So here’s how to short circuit all that nonsense!

  1. Be a non-judgemental expert
  2. Set your child up for success
  3. Teach a better Return On Investment (ROI)
  4. Useful consequences only!

Be the expert who can look at all the cookies gone, the crumb trail to your daughter’s room and then act like Sherlock Holmes explaining all of this.

“Wow.  All of these crumbs lead to your room Janie and you’re the only one with a stomach ache this morning.  That means the cookies came to your room and wound up in your stomach!”  Notice that Janie’s mom is NOT; asking why it happened, asking Janie to tell her that it happened, yelling, being emotional, or making rhetorical statements and then demanding Janie nod her head or say yes.  None of that works.

You do not need the validation of a 7 year old child when you can clearly see what they did.  Don’t ask them them to tell you, they can’t judge that risk properly and they will lie.  Set them up for success by talking calmly and quietly, saying directly what you know happened and then handing out a consequence.  Your emotions are NOT appropriate consequences!  Consequences need to be logical.  You stole my cookies now I’m taking your Monster High Doll is much less confusing than, “How could you!? I can’t trust you anymore, you’re driving me crazy!” If you are saying these phrases, you are attempting to have your emotions be the consequences for your child’s behavior.  Which won’t work.

After you hand out a logical consequence (and point out the natural ones like stomach aches and being tired in the morning), then it’s time to train your future CEO to get a better Return On Investment (ROI).  Since their brain weighs the immediate positives much more heavily, they typically get lousy ROI.  Point this out to them. “You had 10 minutes of happy eating all those cookies and now you have a stomach ache that will last for hours!  You got to eat the cookies, but now you don’t get to play with that doll you like so much.  I don’t think you made a good bargain.”  When your child either asks you to explain or looks at you like you’re nuts, GOOD.  You just engaged their thinking brain.  Keep explaining what happened in terms of a transaction.  Kid paid _____ for ____.  Was this a good deal?  If not, what would be a better deal?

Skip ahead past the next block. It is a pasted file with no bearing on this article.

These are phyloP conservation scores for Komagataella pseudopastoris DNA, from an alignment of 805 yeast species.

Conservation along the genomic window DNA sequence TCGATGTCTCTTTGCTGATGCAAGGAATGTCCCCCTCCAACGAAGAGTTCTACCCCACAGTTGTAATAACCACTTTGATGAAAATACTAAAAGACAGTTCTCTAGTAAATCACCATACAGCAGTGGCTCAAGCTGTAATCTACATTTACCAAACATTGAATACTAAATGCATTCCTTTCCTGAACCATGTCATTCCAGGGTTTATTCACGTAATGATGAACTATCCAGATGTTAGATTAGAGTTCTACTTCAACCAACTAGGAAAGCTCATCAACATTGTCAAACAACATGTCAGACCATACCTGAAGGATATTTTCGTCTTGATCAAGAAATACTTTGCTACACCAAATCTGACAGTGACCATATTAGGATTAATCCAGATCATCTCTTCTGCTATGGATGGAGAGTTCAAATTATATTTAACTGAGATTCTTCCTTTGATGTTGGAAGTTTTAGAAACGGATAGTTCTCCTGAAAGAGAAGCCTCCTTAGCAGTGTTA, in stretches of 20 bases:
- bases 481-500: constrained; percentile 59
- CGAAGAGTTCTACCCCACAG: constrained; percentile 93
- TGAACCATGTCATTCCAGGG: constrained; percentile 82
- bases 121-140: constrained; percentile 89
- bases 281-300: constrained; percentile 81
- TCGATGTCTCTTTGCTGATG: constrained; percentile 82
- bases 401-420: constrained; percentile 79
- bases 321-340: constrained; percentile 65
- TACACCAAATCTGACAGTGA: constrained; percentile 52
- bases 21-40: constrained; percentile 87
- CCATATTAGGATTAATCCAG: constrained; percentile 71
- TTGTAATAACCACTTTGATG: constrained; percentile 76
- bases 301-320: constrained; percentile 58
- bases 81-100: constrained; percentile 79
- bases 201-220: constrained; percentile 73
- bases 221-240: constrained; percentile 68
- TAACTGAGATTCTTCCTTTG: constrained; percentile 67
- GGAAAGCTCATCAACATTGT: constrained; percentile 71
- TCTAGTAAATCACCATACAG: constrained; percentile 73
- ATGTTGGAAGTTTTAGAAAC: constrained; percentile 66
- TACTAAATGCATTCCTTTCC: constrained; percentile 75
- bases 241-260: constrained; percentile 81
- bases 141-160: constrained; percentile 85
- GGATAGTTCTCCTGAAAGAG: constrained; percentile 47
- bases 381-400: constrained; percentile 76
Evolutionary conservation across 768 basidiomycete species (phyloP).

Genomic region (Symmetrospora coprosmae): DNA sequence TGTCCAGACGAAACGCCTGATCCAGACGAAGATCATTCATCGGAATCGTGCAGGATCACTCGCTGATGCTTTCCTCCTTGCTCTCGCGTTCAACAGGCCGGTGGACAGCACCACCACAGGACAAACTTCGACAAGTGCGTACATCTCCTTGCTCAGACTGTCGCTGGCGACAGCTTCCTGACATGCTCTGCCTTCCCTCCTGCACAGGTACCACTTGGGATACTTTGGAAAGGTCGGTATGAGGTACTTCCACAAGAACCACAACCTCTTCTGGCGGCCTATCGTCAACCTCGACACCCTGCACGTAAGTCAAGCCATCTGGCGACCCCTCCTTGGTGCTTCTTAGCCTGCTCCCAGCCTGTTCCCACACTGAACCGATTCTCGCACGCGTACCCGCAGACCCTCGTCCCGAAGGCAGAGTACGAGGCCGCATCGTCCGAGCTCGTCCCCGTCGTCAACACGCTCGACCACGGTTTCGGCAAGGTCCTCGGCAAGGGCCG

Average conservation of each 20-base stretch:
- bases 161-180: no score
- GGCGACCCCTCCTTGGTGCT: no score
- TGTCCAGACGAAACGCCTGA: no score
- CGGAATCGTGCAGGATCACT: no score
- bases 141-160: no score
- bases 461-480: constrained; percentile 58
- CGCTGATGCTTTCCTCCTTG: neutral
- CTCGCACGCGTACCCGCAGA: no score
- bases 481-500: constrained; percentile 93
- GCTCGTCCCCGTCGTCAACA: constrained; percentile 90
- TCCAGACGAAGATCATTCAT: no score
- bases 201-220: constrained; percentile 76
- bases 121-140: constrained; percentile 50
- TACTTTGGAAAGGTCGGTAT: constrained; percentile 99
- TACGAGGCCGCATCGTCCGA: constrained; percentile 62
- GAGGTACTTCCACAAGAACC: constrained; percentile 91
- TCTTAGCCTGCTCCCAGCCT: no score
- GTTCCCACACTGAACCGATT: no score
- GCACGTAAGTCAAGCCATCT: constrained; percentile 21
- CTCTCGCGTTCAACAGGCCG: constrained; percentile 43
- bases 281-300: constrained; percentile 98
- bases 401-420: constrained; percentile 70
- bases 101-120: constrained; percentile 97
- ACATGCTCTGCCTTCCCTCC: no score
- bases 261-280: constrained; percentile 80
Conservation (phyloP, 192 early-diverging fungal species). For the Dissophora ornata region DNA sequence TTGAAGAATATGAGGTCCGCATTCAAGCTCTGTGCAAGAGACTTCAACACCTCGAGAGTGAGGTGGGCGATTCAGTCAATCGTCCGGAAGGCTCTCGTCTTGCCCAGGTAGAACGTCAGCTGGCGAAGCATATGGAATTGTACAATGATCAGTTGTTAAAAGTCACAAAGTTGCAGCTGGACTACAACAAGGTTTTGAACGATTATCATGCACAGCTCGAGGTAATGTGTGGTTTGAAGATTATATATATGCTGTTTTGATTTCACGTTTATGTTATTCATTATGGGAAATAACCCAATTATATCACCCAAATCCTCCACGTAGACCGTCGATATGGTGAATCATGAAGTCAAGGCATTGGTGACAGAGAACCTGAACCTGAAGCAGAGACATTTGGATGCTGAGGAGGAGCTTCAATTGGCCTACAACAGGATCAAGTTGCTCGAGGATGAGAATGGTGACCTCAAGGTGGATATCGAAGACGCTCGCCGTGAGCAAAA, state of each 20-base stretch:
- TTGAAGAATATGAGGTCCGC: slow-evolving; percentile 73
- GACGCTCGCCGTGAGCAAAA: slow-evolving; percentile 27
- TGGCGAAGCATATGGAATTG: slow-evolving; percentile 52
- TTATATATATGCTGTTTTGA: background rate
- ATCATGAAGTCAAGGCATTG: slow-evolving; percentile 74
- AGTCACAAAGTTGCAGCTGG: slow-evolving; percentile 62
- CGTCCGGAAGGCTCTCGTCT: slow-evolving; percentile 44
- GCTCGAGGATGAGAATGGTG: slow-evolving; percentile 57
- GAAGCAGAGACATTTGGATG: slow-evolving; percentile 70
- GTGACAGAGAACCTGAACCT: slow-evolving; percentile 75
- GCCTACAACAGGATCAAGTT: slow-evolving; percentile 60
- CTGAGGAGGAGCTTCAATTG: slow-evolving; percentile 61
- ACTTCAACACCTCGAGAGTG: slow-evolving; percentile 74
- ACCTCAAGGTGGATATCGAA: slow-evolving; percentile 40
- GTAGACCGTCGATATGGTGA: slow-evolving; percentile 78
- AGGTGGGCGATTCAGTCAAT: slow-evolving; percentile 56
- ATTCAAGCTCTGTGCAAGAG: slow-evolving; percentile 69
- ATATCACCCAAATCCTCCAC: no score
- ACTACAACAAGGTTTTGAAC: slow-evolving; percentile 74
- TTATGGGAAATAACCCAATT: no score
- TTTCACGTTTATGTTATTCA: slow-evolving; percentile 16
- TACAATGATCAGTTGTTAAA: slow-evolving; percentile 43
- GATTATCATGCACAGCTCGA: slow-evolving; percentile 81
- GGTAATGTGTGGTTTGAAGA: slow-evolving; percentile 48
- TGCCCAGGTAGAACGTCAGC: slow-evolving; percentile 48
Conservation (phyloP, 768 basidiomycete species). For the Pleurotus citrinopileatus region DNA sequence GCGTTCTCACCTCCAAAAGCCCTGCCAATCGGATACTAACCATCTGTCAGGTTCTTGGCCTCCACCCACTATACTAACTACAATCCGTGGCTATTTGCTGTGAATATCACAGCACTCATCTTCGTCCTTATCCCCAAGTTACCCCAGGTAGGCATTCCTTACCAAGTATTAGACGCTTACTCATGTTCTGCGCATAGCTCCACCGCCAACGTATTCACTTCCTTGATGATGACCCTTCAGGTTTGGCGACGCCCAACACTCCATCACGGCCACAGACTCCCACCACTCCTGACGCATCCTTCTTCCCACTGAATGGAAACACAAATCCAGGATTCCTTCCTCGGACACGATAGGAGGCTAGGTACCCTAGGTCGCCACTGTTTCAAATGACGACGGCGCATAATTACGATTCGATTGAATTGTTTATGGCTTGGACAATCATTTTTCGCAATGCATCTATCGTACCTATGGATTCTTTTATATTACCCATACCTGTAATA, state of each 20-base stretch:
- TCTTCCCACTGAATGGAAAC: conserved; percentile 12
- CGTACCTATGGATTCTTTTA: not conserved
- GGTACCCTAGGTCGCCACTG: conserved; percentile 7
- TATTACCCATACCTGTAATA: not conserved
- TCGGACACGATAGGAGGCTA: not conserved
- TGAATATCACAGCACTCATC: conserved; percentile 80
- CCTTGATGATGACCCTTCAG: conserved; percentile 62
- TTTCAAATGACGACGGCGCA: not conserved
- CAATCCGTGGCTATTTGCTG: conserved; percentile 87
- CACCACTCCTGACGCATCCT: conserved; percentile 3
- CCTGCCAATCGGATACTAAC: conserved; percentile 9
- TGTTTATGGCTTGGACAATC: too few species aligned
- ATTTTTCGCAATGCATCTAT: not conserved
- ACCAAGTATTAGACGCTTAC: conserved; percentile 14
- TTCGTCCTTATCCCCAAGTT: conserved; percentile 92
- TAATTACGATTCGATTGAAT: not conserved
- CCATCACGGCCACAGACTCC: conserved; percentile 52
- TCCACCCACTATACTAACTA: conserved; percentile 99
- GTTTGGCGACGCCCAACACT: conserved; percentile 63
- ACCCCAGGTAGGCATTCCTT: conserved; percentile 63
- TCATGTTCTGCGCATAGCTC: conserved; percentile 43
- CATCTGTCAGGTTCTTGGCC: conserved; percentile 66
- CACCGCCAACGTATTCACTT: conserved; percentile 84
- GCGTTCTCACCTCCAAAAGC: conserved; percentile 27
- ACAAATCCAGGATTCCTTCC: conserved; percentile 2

I’ve already mentioned consequences, but we need to go over them again.  It’s where most parents make their mistakes.  Some parents want to Punish.  It won’t work.  Punishment has too many emotional elements in it and it can be too arbitrary.  Your child will learn that making you mad is BAD, but that won’t help them make good decisions later.

When you walk outside in the rain, you will always get wet.  It is a consistent consequence.  You can carry an umbrella or scream at the sky, but only one of those will keep you dry. Because it’s logical and consistent, you learn that rain is wet and umbrellas are good.  Your consequences for your child should achieve the same thing, consistent learning. Does the consequence match the type of behavior?  Is it the same consequence whether or not you the adult are angry?  Is it fair?  If you can say yes to all three, then you have good consequences.  Start using them.

 

All photos from Creative Commons, Flickr

2 thoughts on “Your child is not bad, just transactional and ADHD

  1. I’m curious about the transactional typology. How many children think this way? Why is transactional thinking correlated with ADHD? Very interesting. Thanks.

    1. I’m not sure on numbers. I haven’t seen it used as a typology in any research. I am seeing more of it in the last 5-6 years. I see very few children that are transactional and NOT ADHD. It’s almost part and parcel with ADHD. They come into my office like little mobsters and I have to convince them that there are far better returns from acting like adults want you to.